50 and FreeErin Vipler, MD, FACP May 9, 2023
I met Ms. L at perhaps her lowest point. She had been struggling with mandibular cancer for 2 years and had undergone every treatment imaginable. The chemotherapy made her so weak that she could no longer stand. She was down to a mere 85 pounds on her tall frame. The radiation ate away at her neck and jaw causing terrible wounds and pain. She could no longer eat or speak and was forced to write to communicate, but even that was becoming more difficult because of her weakness. The tube feeds were causing relentless nausea and diarrhea and didn’t seem to be helping her add back any weight. She seemed to sink into the bed, unable to escape the downward pull of her illness.
Her mind continued to work hard throughout her illness, even when her body couldn’t. She knew everything that was going on and asked as many questions as she could. She advocated for herself and tried to keep at least a little of the burden off her husband. She took notes and was sure to remember everyone’s name. Over time though, her body became nothing more than a hinderance, a weight to bear. She could no longer muster the strength to write, no longer fight the pain long enough to ask questions. She was trapped, without a voice and without the ability to move.
She had been enrolled in hospice for several months since hearing that there were no more treatment options for her cancer and had been in and out of the inpatient hospice center many times with uncontrolled symptoms. This time, we got the report that she would be coming in for pain. She had continued tube feeds and medications every 4 hours around the clock at home, and her husband had been diligent in caring for her.
Her devoted husband dedicated his life to helping her over the last two years. He worked from home so that he could be there for her, and he always slept with one eye open in case she needed something. The more intense her illness became, the more he lost himself in her care. He had no medical background, but soon became well versed in wound care, tube feeds, catheter maintenance, medication regimens and turning schedules. The burden was just as heavy on his shoulders as it was on hers.
When she arrived at the inpatient hospice center, her symptoms were surprisingly manageable. But we learned she had other reasons for being there. As we talked to her about how she was doing, all she could write on her paper was “50 and free.” Her goal for the last two years had been to make it to her 50th birthday, which now was just 1 week away. We discovered she was looking for permission to stop the tube feeds and, in her words, to finally be set free from the body she was trapped in.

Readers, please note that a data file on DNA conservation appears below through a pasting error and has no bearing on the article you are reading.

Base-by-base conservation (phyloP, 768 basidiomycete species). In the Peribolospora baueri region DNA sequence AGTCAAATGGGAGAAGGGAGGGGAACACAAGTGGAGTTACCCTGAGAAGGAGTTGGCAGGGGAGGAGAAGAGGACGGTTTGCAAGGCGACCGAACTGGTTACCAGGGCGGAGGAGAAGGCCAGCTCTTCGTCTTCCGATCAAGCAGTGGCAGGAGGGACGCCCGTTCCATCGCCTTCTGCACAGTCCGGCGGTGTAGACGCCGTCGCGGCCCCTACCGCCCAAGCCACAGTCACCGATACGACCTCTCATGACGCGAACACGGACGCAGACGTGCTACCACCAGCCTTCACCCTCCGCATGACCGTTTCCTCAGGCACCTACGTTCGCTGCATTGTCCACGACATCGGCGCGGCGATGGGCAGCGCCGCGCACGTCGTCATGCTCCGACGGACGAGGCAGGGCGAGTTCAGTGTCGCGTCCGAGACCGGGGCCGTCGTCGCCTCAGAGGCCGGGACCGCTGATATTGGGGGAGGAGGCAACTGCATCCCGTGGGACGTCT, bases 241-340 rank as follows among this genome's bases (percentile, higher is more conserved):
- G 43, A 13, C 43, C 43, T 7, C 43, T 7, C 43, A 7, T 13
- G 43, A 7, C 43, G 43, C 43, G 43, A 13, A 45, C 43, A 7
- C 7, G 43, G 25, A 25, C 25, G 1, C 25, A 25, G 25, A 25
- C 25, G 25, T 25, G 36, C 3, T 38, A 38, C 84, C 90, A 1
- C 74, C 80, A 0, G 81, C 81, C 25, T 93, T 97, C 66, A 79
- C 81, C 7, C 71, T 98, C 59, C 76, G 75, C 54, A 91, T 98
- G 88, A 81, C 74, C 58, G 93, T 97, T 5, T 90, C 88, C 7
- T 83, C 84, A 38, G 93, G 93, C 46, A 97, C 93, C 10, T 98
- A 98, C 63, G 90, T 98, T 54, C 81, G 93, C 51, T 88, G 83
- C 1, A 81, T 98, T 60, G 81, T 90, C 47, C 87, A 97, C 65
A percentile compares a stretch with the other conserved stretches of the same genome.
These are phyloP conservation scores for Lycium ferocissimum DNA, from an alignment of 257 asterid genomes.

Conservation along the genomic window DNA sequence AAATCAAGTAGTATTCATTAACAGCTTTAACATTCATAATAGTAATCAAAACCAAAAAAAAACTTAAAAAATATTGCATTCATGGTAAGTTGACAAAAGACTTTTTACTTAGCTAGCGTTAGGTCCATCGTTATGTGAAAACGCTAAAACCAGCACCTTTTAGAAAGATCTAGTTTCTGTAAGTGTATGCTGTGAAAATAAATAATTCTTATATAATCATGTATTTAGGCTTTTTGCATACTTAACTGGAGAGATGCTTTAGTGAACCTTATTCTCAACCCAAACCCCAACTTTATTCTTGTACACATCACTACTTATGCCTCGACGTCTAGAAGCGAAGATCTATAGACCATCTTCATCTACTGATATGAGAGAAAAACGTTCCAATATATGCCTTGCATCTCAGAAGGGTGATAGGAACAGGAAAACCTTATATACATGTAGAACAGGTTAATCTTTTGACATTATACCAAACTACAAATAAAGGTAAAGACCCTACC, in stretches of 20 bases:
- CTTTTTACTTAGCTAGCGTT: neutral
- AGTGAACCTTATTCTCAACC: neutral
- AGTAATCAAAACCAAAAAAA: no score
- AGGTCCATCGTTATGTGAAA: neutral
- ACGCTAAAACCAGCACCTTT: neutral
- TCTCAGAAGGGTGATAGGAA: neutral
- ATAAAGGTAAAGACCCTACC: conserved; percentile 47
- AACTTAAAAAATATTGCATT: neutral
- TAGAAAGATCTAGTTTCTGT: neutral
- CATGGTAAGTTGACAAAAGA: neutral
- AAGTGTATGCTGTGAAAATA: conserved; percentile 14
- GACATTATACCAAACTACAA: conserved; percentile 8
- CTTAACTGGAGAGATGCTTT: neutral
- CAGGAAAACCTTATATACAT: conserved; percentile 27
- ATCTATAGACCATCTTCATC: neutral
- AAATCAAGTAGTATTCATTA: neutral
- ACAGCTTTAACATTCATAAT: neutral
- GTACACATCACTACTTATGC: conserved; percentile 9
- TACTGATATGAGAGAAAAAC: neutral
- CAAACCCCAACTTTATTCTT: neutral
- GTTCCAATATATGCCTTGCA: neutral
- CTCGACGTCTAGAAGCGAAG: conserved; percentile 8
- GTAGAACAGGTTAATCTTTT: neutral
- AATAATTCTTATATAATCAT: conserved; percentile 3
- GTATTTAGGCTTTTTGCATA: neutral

For the next 7 days, she gradually withdrew, and her body began a slow transition. With her husband in the room, and her dog laying at her feet, she allowed herself to be comfortable, to be cared for and to stop fighting. Her husband got to spend the time really being her husband and processing his own emotions without the burden of being her caregiver.
Then the day finally arrived, and she had made it to her 50th birthday. Her room was decorated, and everyone sang to her. She had made it. The relief was palpable throughout the building. She achieved the goal she had worked so, so hard for. That day, the sense of peace that she felt radiated off her, and that evening just before midnight on her birthday she was finally set free.
I tell her story to honor her and the amazing person she was, as well as her husband who was everything she needed. She did all that she possibly could to survive her illness and thrive despite it. She has forever impacted how I view goals of care, and my understanding of the ways that goals can change over time and solidify one’s resolve. The importance of reaching her 50th birthday is what propelled her forward, fighting against a sick and dying body. And now she will forever get to be “50 and free.”